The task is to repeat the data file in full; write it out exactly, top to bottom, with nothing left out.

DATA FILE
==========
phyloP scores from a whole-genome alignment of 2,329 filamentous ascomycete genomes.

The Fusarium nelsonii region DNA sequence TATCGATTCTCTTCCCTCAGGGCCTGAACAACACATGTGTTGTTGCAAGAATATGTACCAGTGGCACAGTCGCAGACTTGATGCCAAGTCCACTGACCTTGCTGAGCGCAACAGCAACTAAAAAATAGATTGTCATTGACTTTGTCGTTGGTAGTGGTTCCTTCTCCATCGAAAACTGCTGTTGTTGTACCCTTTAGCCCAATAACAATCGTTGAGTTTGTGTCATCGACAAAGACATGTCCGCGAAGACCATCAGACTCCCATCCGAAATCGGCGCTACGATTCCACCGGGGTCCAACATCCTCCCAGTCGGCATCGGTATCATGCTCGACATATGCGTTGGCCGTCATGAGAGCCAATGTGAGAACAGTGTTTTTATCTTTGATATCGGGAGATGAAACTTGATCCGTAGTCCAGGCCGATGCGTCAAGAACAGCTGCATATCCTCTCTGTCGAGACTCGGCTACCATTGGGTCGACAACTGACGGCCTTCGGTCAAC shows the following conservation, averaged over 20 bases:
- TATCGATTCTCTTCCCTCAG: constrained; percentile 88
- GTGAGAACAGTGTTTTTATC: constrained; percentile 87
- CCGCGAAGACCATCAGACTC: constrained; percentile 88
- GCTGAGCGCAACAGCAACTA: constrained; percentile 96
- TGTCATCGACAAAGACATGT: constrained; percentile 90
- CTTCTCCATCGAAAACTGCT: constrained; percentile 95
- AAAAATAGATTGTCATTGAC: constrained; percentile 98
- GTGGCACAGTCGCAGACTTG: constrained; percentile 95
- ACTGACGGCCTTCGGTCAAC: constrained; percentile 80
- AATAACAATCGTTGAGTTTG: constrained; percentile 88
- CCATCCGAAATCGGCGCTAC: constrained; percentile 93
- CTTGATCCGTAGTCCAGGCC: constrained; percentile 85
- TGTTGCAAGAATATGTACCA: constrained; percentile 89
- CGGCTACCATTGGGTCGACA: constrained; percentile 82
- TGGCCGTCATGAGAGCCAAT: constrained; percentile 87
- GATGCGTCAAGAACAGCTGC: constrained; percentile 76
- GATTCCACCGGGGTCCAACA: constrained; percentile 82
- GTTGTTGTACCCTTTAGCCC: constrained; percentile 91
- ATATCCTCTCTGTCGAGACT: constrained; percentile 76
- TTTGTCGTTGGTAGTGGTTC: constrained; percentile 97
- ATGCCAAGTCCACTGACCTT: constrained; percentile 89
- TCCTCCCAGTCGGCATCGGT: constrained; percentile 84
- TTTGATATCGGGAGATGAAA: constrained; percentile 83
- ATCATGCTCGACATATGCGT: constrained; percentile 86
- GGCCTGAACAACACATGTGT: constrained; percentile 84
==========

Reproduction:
phyloP scores from a whole-genome alignment of 2,329 filamentous ascomycete genomes.

The Fusarium nelsonii region DNA sequence TATCGATTCTCTTCCCTCAGGGCCTGAACAACACATGTGTTGTTGCAAGAATATGTACCAGTGGCACAGTCGCAGACTTGATGCCAAGTCCACTGACCTTGCTGAGCGCAACAGCAACTAAAAAATAGATTGTCATTGACTTTGTCGTTGGTAGTGGTTCCTTCTCCATCGAAAACTGCTGTTGTTGTACCCTTTAGCCCAATAACAATCGTTGAGTTTGTGTCATCGACAAAGACATGTCCGCGAAGACCATCAGACTCCCATCCGAAATCGGCGCTACGATTCCACCGGGGTCCAACATCCTCCCAGTCGGCATCGGTATCATGCTCGACATATGCGTTGGCCGTCATGAGAGCCAATGTGAGAACAGTGTTTTTATCTTTGATATCGGGAGATGAAACTTGATCCGTAGTCCAGGCCGATGCGTCAAGAACAGCTGCATATCCTCTCTGTCGAGACTCGGCTACCATTGGGTCGACAACTGACGGCCTTCGGTCAAC shows the following conservation, averaged over 20 bases:
- TATCGATTCTCTTCCCTCAG: constrained; percentile 88
- GTGAGAACAGTGTTTTTATC: constrained; percentile 87
- CCGCGAAGACCATCAGACTC: constrained; percentile 88
- GCTGAGCGCAACAGCAACTA: constrained; percentile 96
- TGTCATCGACAAAGACATGT: constrained; percentile 90
- CTTCTCCATCGAAAACTGCT: constrained; percentile 95
- AAAAATAGATTGTCATTGAC: constrained; percentile 98
- GTGGCACAGTCGCAGACTTG: constrained; percentile 95
- ACTGACGGCCTTCGGTCAAC: constrained; percentile 80
- AATAACAATCGTTGAGTTTG: constrained; percentile 88
- CCATCCGAAATCGGCGCTAC: constrained; percentile 93
- CTTGATCCGTAGTCCAGGCC: constrained; percentile 85
- TGTTGCAAGAATATGTACCA: constrained; percentile 89
- CGGCTACCATTGGGTCGACA: constrained; percentile 82
- TGGCCGTCATGAGAGCCAAT: constrained; percentile 87
- GATGCGTCAAGAACAGCTGC: constrained; percentile 76
- GATTCCACCGGGGTCCAACA: constrained; percentile 82
- GTTGTTGTACCCTTTAGCCC: constrained; percentile 91
- ATATCCTCTCTGTCGAGACT: constrained; percentile 76
- TTTGTCGTTGGTAGTGGTTC: constrained; percentile 97
- ATGCCAAGTCCACTGACCTT: constrained; percentile 89
- TCCTCCCAGTCGGCATCGGT: constrained; percentile 84
- TTTGATATCGGGAGATGAAA: constrained; percentile 83
- ATCATGCTCGACATATGCGT: constrained; percentile 86
- GGCCTGAACAACACATGTGT: constrained; percentile 84